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First aid: the basics

14th January 2009

According to the Royal Society for the Prevention of Accidents, more accidents happen at home than anywhere else.

Falls are by far the most common accidents, accounting for 55% of all accidents. And around 25,000 under-fives attend A&E each year after being accidentally poisoned.

There is no substitute for enrolling on a first aid course, but even a basic knowledge may help when it’s most needed.

There are many different types of courses, including first aid in the workplace and emergency first aid for babies and children.

It's important that any first aid information or training you receive is accurate, as first aid procedures are frequently reviewed and updated.

Consider keeping first aid kits in your home and in your car. Your collection of first aid supplies and equipment may include bandages for controlling bleeding, vinyl gloves (to protect both yourself and the casualty), sterile dressings and plasters.

Here is some basic first aid advice:

Sprains and strains

Your aims are to reduce swelling, and seek medical help if necessary.

It is recommended you follow the RICE procedure if you think the casualty has a sprain or strain:

R: rest
I:  ice
C: compress
E: elevate

Apply a cold compress for 10 minutes, reassess the injury, then reapply. If after 30 minutes the swelling has started to go down, advise the person to rest the affected limb.

If the swelling doesn't go down, it could be a break and you should seek medical advice.

Cuts and grazes

Wash and dry your own hands.

Cover any cuts on your own hands and put on disposable gloves.

Clean the cut under running water if it's dirty. Pat dry with a sterile dressing or clean, lint-free material. If possible, raise the affected area above the heart.

Cover the cut temporarily while you clean the surrounding skin with soap and water and pat the surrounding skin dry. Cover the cut completely with a sterile dressing or plaster.

Poisoning

It’s important to first identify what the person has taken, e.g. berries, medicine or tablets.

Call for an ambulance and try to give details of what poison was involved and the amount taken.

Reassure the casualty and keep them calm.

Keep any evidence of the poison to give to paramedics.

If the casualty vomits, keep a sample to give to the paramedics for analysis.

If the poison has burned the casualty’s lips (i.e. if it’s a corrosive poison), you can let them have sips of water or milk.

Don't try to make the casualty vomit.

Check their responsiveness and breathing and wait for help to arrive.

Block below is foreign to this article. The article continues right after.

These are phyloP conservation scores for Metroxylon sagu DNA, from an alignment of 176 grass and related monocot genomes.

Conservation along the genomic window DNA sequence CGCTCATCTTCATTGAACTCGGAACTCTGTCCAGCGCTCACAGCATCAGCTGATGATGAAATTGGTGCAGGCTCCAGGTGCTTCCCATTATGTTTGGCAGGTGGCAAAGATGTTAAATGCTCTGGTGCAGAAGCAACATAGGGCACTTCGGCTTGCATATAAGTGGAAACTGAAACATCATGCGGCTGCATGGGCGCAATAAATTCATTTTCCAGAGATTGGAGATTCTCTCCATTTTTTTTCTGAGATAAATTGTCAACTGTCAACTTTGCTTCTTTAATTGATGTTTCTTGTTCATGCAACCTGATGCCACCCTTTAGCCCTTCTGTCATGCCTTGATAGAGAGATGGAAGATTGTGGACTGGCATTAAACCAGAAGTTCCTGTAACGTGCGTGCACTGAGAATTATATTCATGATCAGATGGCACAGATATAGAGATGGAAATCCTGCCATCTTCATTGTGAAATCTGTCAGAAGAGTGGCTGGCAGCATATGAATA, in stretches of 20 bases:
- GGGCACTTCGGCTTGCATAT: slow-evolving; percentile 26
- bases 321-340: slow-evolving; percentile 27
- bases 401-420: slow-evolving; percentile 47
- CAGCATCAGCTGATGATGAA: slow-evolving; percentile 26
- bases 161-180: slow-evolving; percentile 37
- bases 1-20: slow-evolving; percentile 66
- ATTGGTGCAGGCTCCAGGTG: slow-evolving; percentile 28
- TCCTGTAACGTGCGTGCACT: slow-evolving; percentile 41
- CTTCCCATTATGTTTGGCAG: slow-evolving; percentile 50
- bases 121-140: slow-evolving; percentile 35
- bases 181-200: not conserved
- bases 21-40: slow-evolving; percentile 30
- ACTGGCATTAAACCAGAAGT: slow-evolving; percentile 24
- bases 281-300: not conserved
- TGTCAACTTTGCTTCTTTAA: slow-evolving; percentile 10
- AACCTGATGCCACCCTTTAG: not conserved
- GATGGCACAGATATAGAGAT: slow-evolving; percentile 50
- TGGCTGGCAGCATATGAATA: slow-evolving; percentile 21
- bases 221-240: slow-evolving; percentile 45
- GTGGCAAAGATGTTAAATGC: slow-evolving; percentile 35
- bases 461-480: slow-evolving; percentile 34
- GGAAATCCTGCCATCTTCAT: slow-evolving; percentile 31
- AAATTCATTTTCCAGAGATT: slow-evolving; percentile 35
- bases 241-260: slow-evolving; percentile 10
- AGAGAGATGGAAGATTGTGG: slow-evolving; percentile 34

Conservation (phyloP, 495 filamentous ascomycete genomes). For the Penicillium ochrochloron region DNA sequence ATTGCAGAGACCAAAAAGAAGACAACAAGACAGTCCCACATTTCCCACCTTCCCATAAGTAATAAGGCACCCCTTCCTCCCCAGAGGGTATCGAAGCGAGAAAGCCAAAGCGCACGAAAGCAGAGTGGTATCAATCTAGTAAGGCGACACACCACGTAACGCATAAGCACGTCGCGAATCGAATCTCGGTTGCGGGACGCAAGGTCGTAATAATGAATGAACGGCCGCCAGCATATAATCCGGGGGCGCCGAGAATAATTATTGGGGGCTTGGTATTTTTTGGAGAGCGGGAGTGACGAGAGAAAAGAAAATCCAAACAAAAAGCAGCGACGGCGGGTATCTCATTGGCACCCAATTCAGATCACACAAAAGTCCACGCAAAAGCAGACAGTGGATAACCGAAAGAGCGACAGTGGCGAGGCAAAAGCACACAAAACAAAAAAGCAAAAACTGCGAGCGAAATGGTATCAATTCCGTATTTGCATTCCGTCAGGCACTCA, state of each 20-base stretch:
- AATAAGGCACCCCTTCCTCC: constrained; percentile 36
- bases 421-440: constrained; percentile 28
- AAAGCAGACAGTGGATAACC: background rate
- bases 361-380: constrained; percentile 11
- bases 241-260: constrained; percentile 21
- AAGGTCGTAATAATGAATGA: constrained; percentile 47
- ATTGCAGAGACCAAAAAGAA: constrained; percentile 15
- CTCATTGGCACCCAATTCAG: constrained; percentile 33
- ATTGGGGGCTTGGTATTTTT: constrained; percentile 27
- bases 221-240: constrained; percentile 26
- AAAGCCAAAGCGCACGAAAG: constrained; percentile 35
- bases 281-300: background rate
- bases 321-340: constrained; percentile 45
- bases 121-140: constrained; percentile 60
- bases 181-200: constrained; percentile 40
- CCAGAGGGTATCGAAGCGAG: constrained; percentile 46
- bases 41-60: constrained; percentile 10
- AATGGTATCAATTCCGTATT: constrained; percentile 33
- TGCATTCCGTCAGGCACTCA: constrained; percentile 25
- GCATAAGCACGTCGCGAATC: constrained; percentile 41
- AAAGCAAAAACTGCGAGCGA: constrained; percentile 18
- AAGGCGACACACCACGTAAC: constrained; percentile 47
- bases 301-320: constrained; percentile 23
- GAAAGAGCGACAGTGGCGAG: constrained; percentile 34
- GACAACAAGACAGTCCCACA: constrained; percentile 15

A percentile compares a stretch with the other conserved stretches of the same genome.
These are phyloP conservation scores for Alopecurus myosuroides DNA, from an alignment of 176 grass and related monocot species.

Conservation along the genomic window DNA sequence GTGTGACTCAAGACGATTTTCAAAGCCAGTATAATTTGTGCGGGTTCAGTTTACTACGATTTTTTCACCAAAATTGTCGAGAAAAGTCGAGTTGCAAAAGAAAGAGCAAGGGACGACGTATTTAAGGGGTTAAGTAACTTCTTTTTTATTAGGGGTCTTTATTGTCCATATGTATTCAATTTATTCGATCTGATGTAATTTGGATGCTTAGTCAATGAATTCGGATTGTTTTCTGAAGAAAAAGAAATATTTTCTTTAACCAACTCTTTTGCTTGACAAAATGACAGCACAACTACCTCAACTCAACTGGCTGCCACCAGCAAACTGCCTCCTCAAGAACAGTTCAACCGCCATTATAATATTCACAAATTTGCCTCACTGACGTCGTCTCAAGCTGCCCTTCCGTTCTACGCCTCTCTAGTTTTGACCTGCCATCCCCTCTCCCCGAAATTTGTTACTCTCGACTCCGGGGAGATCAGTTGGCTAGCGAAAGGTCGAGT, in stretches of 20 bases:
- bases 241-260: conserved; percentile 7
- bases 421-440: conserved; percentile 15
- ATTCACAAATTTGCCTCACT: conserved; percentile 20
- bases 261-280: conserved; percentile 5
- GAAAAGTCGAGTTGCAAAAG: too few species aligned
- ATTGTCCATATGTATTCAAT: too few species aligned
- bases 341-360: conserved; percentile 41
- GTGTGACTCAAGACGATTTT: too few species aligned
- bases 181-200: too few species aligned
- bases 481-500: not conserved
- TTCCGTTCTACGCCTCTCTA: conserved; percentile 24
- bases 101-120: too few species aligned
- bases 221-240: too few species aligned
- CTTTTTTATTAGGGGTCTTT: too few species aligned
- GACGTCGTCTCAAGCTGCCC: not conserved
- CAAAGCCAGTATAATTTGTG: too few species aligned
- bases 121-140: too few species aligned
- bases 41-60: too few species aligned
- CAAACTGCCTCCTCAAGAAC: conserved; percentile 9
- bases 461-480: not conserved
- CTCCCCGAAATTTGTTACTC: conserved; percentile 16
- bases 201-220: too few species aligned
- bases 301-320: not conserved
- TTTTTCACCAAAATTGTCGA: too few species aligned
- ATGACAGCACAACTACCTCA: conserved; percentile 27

Insect stings

Many insects sting as a defence mechanism by injecting venom into the skin. Most are painful but harmless. However, some people can have an immediate allergic reaction to being stung, and sometimes this can be very dangerous.

Your symptoms will be more severe if you're stung many times by one, or more, insects due to the amount of venom that is injected into your skin.

Seek emergency medical treatment, if, immediately after being stung, you experience any of the following symptoms as you may be having a generalised allergic reaction and this can be fatal:

Swelling or itching anywhere else on your body, wheezing, headache, nausea, fast heart rate, dizziness, feeling faint, difficulty swallowing and swollen face or mouth.

Treatment

If you have been stung by an insect and there is a sting left in the skin, remove it as soon as possible. You could use the blunt edge of a knife or a credit card for instance. Don't use tweezers as you risk squeezing more poison into the wound.

If a child has been stung, a responsible adult should remove the sting. Bee stings have a venomous sac so try not to puncture this as you remove the sting.

To treat insect stings, you should:

  • Wash the area with soap and water.
  • Put a cold flannel on the area.
  • Raise the part of the body that has been stung to prevent swelling.
  • Use a spray or cream containing local anaesthetic or antihistamine on the area to prevent itching and swelling.
  • Take painkillers, such as paracetamol (if the sting is very painful).
  • Do not scratch the area, as it may become infected.
  • See your GP if the redness and itching doesn't clear up after 48 hours.

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